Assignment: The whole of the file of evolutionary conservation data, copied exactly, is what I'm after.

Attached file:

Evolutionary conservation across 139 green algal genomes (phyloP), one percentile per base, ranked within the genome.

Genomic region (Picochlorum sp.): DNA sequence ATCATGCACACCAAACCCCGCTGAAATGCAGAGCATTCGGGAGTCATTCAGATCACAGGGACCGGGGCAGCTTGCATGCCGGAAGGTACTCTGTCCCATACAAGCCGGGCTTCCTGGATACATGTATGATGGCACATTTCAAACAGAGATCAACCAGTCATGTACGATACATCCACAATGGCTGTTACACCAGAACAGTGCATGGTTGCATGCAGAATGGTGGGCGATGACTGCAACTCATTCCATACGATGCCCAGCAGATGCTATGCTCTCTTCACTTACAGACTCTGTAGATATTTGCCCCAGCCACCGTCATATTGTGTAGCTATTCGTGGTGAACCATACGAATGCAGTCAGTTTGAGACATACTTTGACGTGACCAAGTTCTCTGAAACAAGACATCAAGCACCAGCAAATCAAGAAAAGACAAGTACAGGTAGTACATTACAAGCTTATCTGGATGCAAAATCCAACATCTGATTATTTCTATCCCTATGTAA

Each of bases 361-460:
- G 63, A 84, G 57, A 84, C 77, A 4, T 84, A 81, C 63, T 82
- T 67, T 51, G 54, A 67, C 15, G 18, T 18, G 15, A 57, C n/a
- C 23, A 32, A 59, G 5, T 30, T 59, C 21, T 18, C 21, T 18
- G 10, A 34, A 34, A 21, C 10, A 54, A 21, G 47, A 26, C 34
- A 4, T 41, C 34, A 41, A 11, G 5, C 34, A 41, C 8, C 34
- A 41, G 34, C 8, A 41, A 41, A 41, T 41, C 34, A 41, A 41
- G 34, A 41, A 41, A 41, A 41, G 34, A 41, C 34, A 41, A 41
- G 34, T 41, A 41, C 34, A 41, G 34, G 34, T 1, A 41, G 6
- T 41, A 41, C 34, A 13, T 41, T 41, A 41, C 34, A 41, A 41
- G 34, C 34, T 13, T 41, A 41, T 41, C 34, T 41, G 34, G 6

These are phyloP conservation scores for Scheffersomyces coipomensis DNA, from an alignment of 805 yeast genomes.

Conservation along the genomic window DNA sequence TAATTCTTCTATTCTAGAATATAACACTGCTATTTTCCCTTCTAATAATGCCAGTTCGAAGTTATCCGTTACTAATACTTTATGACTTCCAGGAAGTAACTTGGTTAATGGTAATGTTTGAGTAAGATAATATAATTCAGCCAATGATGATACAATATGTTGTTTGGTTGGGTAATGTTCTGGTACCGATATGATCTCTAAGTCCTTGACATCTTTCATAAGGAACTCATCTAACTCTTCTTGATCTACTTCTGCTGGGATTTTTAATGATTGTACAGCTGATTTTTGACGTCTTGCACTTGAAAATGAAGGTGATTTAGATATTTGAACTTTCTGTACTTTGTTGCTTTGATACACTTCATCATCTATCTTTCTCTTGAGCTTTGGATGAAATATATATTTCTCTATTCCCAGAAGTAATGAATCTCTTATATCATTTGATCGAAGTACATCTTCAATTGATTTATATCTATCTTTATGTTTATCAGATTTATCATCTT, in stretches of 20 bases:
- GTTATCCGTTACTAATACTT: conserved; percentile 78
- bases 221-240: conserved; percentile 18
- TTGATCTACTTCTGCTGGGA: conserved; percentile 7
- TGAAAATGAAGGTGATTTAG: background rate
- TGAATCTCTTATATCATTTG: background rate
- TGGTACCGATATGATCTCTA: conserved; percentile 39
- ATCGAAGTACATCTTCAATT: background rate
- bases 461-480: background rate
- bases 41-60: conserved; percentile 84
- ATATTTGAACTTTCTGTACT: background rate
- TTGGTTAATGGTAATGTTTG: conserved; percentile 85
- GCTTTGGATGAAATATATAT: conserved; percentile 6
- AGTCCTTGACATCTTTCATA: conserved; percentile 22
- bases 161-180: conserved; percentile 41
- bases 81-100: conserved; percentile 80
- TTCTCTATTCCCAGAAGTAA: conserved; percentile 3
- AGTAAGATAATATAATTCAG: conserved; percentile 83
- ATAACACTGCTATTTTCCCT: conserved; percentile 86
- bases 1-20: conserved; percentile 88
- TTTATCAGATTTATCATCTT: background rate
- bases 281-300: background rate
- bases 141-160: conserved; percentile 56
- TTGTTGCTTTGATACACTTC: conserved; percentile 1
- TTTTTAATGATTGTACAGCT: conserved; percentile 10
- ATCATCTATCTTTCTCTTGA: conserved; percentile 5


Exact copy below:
Evolutionary conservation across 139 green algal genomes (phyloP), one percentile per base, ranked within the genome.

Genomic region (Picochlorum sp.): DNA sequence ATCATGCACACCAAACCCCGCTGAAATGCAGAGCATTCGGGAGTCATTCAGATCACAGGGACCGGGGCAGCTTGCATGCCGGAAGGTACTCTGTCCCATACAAGCCGGGCTTCCTGGATACATGTATGATGGCACATTTCAAACAGAGATCAACCAGTCATGTACGATACATCCACAATGGCTGTTACACCAGAACAGTGCATGGTTGCATGCAGAATGGTGGGCGATGACTGCAACTCATTCCATACGATGCCCAGCAGATGCTATGCTCTCTTCACTTACAGACTCTGTAGATATTTGCCCCAGCCACCGTCATATTGTGTAGCTATTCGTGGTGAACCATACGAATGCAGTCAGTTTGAGACATACTTTGACGTGACCAAGTTCTCTGAAACAAGACATCAAGCACCAGCAAATCAAGAAAAGACAAGTACAGGTAGTACATTACAAGCTTATCTGGATGCAAAATCCAACATCTGATTATTTCTATCCCTATGTAA

Each of bases 361-460:
- G 63, A 84, G 57, A 84, C 77, A 4, T 84, A 81, C 63, T 82
- T 67, T 51, G 54, A 67, C 15, G 18, T 18, G 15, A 57, C n/a
- C 23, A 32, A 59, G 5, T 30, T 59, C 21, T 18, C 21, T 18
- G 10, A 34, A 34, A 21, C 10, A 54, A 21, G 47, A 26, C 34
- A 4, T 41, C 34, A 41, A 11, G 5, C 34, A 41, C 8, C 34
- A 41, G 34, C 8, A 41, A 41, A 41, T 41, C 34, A 41, A 41
- G 34, A 41, A 41, A 41, A 41, G 34, A 41, C 34, A 41, A 41
- G 34, T 41, A 41, C 34, A 41, G 34, G 34, T 1, A 41, G 6
- T 41, A 41, C 34, A 13, T 41, T 41, A 41, C 34, A 41, A 41
- G 34, C 34, T 13, T 41, A 41, T 41, C 34, T 41, G 34, G 6

These are phyloP conservation scores for Scheffersomyces coipomensis DNA, from an alignment of 805 yeast genomes.

Conservation along the genomic window DNA sequence TAATTCTTCTATTCTAGAATATAACACTGCTATTTTCCCTTCTAATAATGCCAGTTCGAAGTTATCCGTTACTAATACTTTATGACTTCCAGGAAGTAACTTGGTTAATGGTAATGTTTGAGTAAGATAATATAATTCAGCCAATGATGATACAATATGTTGTTTGGTTGGGTAATGTTCTGGTACCGATATGATCTCTAAGTCCTTGACATCTTTCATAAGGAACTCATCTAACTCTTCTTGATCTACTTCTGCTGGGATTTTTAATGATTGTACAGCTGATTTTTGACGTCTTGCACTTGAAAATGAAGGTGATTTAGATATTTGAACTTTCTGTACTTTGTTGCTTTGATACACTTCATCATCTATCTTTCTCTTGAGCTTTGGATGAAATATATATTTCTCTATTCCCAGAAGTAATGAATCTCTTATATCATTTGATCGAAGTACATCTTCAATTGATTTATATCTATCTTTATGTTTATCAGATTTATCATCTT, in stretches of 20 bases:
- GTTATCCGTTACTAATACTT: conserved; percentile 78
- bases 221-240: conserved; percentile 18
- TTGATCTACTTCTGCTGGGA: conserved; percentile 7
- TGAAAATGAAGGTGATTTAG: background rate
- TGAATCTCTTATATCATTTG: background rate
- TGGTACCGATATGATCTCTA: conserved; percentile 39
- ATCGAAGTACATCTTCAATT: background rate
- bases 461-480: background rate
- bases 41-60: conserved; percentile 84
- ATATTTGAACTTTCTGTACT: background rate
- TTGGTTAATGGTAATGTTTG: conserved; percentile 85
- GCTTTGGATGAAATATATAT: conserved; percentile 6
- AGTCCTTGACATCTTTCATA: conserved; percentile 22
- bases 161-180: conserved; percentile 41
- bases 81-100: conserved; percentile 80
- TTCTCTATTCCCAGAAGTAA: conserved; percentile 3
- AGTAAGATAATATAATTCAG: conserved; percentile 83
- ATAACACTGCTATTTTCCCT: conserved; percentile 86
- bases 1-20: conserved; percentile 88
- TTTATCAGATTTATCATCTT: background rate
- bases 281-300: background rate
- bases 141-160: conserved; percentile 56
- TTGTTGCTTTGATACACTTC: conserved; percentile 1
- TTTTTAATGATTGTACAGCT: conserved; percentile 10
- ATCATCTATCTTTCTCTTGA: conserved; percentile 5